Sugar Gliders

Sugar Glider

Thinking of getting a sugar glider? These tiny marsupials are energetic and friendly, making them popular choices as pets. Though they weigh less than a half-pound, they're more closely related to kangaroos than they are flying squirrels. If you think a sugar glider would make an ideal pet for your family, here's what our veterinary team would like you to know before making your decision.

Sugar Glider Health

These pets are nocturnal. This means they're awake and active during the night-time hours. Sugar gliders are not the best choice of pet for owners who work night jobs or retire early. To be happy and healthy, they need plenty of interaction with their human. This means taking them out of their cage and allowing them to play and explore in pet-proof spaces. It's important to keep a close eye on your pet's diet, too, as sugar gliders in captivity may easily become obese due to too little exercise and too much fruit.

Sugar Glider Care

The most important thing a sugar glider needs is a friend. These pets are highly social and won't thrive in isolation. This means, if you keep one sugar glider, you must keep two. But a sugar glider needs other things as well, including:

  • A big, roomy cage to leap, jump, and glide
  • A secure lock that keeps it from escaping
  • Branches or shelves to climb on
  • A cozy pouch to sleep in
  • Clean bedding
  • Toys such as bird swings or hamster wheels

Aside from housing and accessories, these cute little creatures need a specialized diet to keep them healthy and happy. Your veterinarian can help you choose the best diet for captive sugar gliders.

Feeding Your Sugar Gliders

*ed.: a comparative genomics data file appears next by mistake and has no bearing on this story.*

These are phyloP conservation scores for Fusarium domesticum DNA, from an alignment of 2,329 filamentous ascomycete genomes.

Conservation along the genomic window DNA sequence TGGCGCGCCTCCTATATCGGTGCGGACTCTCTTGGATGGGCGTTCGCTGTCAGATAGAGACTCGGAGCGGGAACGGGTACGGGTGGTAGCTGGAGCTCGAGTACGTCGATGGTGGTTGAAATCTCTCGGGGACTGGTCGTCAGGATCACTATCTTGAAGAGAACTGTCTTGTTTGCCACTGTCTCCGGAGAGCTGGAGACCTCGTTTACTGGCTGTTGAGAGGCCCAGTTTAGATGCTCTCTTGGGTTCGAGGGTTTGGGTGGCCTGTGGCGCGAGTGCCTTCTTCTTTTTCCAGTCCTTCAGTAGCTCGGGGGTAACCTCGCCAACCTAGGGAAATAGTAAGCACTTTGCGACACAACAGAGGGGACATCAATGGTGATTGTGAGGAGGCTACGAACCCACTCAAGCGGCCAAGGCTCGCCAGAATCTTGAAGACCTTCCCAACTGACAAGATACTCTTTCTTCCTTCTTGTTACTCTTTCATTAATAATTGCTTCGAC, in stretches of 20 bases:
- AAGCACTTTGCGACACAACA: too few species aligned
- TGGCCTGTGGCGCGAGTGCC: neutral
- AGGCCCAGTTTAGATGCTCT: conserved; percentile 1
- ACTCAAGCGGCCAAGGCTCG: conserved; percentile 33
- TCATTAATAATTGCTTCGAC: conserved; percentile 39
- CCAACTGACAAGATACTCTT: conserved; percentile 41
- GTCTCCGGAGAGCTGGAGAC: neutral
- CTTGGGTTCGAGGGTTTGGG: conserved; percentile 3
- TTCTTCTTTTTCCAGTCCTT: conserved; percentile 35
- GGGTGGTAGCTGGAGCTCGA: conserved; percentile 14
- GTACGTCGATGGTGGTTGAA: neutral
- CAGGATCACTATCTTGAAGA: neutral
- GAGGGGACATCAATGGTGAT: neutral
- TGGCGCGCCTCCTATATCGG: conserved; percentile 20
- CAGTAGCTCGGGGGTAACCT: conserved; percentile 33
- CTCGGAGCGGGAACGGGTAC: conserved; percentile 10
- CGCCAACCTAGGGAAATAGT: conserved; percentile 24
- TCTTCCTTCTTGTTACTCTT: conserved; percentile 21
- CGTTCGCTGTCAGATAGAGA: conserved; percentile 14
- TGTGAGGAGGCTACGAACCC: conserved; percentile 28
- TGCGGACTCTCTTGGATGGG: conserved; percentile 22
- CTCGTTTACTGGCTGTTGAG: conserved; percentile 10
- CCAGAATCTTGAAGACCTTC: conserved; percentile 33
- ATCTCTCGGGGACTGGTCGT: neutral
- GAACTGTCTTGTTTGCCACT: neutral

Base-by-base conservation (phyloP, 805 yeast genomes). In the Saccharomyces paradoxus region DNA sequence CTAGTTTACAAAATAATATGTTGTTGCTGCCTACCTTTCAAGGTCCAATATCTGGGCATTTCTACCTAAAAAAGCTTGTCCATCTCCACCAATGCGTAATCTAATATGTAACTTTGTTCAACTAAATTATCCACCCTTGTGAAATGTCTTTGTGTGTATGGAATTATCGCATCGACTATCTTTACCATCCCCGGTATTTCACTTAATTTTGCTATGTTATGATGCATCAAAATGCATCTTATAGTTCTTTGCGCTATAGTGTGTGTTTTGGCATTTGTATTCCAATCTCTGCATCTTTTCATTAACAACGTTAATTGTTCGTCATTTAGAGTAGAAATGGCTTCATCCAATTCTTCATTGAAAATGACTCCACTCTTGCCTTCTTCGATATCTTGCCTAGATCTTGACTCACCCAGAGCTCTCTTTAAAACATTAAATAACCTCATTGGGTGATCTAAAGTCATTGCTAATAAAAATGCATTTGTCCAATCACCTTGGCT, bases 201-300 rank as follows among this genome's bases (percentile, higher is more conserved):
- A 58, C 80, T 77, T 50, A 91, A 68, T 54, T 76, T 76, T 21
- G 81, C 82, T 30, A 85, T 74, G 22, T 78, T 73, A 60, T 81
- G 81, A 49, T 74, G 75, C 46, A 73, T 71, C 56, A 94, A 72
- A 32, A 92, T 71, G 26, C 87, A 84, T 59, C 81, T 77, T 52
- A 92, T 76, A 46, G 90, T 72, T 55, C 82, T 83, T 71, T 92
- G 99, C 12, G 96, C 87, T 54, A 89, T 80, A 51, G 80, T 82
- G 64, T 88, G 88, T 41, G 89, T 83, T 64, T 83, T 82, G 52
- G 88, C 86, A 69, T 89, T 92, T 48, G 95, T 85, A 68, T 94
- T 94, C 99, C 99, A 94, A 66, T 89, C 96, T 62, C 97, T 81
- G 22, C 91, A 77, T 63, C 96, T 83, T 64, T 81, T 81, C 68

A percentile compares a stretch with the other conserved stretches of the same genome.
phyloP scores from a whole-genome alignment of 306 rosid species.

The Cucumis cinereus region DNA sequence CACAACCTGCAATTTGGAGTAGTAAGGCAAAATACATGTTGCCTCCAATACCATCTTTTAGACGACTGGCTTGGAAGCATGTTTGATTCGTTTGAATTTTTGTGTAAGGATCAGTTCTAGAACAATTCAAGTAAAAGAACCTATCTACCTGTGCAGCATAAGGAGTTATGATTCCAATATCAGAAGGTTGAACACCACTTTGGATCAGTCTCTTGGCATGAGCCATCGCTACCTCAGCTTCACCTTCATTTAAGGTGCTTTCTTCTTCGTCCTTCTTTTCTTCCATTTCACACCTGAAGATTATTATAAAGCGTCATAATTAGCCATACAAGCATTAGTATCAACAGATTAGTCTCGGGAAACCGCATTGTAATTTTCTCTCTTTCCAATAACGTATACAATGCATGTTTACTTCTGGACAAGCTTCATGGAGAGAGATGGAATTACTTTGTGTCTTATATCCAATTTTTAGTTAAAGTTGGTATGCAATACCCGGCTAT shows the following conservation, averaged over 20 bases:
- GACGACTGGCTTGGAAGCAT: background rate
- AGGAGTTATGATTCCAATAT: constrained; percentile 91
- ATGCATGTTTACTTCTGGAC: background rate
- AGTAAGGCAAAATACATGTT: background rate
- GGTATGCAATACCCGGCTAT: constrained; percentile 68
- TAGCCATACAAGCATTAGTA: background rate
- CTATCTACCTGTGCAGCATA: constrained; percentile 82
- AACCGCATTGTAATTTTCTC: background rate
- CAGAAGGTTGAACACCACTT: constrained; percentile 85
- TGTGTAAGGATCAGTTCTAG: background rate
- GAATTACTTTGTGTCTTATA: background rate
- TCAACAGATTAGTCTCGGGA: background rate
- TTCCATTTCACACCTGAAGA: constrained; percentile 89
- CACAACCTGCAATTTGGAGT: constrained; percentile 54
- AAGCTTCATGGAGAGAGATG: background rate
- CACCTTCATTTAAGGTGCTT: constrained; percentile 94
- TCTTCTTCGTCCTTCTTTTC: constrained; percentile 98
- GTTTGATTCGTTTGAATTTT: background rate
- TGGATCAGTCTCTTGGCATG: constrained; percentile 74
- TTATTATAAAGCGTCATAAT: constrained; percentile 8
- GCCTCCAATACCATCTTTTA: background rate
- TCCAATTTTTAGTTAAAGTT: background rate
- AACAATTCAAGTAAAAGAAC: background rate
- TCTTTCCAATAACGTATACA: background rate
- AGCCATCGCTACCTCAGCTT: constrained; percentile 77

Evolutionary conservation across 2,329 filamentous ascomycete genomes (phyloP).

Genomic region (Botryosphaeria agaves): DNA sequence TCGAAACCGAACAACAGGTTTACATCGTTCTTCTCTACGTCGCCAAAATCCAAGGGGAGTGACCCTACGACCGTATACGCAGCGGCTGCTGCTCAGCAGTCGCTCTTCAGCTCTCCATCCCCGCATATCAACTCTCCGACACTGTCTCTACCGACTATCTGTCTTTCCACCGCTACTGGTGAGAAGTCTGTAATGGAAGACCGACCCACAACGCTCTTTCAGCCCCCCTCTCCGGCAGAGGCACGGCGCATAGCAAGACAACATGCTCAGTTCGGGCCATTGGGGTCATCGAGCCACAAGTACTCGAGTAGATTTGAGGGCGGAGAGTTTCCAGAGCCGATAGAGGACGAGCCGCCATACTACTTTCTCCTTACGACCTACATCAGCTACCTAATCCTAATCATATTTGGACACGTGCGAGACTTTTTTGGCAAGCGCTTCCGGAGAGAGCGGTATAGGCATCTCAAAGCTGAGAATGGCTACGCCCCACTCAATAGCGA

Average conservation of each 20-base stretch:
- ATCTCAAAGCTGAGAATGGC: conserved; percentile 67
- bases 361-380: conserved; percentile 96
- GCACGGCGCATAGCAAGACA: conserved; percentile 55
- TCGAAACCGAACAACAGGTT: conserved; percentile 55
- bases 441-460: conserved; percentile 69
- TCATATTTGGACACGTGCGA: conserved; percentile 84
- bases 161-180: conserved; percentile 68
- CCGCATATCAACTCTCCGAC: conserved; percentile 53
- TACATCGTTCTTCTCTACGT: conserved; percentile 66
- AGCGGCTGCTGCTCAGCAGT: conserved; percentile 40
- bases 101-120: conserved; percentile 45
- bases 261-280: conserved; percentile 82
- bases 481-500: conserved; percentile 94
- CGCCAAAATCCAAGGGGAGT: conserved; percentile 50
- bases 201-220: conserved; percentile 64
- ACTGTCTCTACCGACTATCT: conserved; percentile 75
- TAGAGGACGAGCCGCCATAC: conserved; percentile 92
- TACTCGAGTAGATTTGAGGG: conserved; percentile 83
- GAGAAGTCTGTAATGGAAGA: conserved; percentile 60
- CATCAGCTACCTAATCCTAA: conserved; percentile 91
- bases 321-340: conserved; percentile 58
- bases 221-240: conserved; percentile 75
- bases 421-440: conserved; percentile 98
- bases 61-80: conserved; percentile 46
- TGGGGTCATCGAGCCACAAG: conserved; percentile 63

In the wild, sugar gliders are omnivorous, meaning they eat both plants and animals. Gliders in captivity should be fed a somewhat complicated diet that includes:

  • Protein -- cooked eggs, crickets, mealworms
  • Fruit and green leafy vegetables
  • Pelleted food containing nectar
  • Vitamin and mineral supplements

Our veterinary team will be happy to advise you regarding the care and treatment of your sugar gliders.

Training a Sugar Glider

Sugar gliders can be potty-trained to go in their cage and learn to come when you call them. If you give them lots of love and patience and reward good behavior with tasty treats, they'll be quite well-behaved.

Location

1253 SW Regional Airport Blvd. Bentonville, AR, 72713

Office Hours

Our Regular Schedule

Monday:

7:30 am-6:00 pm

Tuesday:

7:30 am-6:00 pm

Wednesday:

7:30 am-6:00 pm

Thursday:

7:30 am-6:00 pm

Friday:

7:30 am-6:00 pm

Saturday:

9:00 am-1:00 pm

Sunday:

Closed

Testimonials

Read What Our Clients Say

  • "Absolutely amazing people. They were very honest about my dog’s chances and made the difficult choice and the experience after much easier. If I weren’t already a client at the Centerton location I would come here in the future in a heartbeat."
    Michael M.
  • "First time here: Staff and doctor were very friendly. Quick service. We just adopted our dog a month ago, and they answered all my questions to double-check I was taking care of her correctly. Nice place!"
    Wendy C.
  • "I decided to try this new vet's office and was so glad I did. The staff is friendly, helpful, and professional. The waiting area is clean and welcoming. They were also extremely caring and gentle with my cat who is usually very frightened during an exam. I highly recommend this animal hospital."
    Susan D.
  • "Have always like the Vet here, first when they were at Rose Animal Clinic and now here. Great caring staff."
    Mark J.
  • "Hands down the best Vet Clinic I've ever visited. I switched after recently moving and this great location opened only a few blocks from my house. The team was great and worked to really let me know how my animals were doing and took the time to let me ask about any concerns. Even during covid the schedule is flexible and they're very accommodating. I fully trust them with my pets. If you choose to visit them, know you'll be in good hands."
    Kevin S.